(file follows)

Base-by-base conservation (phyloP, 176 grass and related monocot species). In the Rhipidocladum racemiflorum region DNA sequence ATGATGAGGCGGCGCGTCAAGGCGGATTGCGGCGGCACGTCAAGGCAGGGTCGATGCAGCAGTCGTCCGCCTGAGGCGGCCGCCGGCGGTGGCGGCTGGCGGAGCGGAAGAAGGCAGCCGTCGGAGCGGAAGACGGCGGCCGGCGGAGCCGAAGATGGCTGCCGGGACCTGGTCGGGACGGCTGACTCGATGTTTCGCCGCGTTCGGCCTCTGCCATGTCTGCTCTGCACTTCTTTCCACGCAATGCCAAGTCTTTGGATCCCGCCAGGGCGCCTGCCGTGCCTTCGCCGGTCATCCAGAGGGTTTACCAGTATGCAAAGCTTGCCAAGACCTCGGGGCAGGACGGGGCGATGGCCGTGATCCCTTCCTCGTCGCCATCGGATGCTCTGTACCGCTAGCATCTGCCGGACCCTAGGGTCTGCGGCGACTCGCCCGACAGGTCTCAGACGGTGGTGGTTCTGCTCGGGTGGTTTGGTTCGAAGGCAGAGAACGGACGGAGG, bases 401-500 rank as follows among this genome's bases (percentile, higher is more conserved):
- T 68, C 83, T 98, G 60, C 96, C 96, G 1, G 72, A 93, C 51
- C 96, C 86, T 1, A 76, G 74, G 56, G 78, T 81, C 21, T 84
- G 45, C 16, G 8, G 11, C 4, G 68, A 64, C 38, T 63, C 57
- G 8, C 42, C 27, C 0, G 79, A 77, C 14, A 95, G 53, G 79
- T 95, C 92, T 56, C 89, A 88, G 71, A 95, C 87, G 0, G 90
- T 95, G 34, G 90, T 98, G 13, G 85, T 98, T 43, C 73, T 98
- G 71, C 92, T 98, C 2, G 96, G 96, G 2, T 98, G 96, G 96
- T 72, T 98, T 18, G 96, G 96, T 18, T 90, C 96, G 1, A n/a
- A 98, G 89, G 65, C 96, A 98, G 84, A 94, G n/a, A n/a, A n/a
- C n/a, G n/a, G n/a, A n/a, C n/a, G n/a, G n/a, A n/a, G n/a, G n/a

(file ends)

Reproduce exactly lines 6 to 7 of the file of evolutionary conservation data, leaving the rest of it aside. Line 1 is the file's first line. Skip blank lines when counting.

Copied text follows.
- T 95, C 92, T 56, C 89, A 88, G 71, A 95, C 87, G 0, G 90
- T 95, G 34, G 90, T 98, G 13, G 85, T 98, T 43, C 73, T 98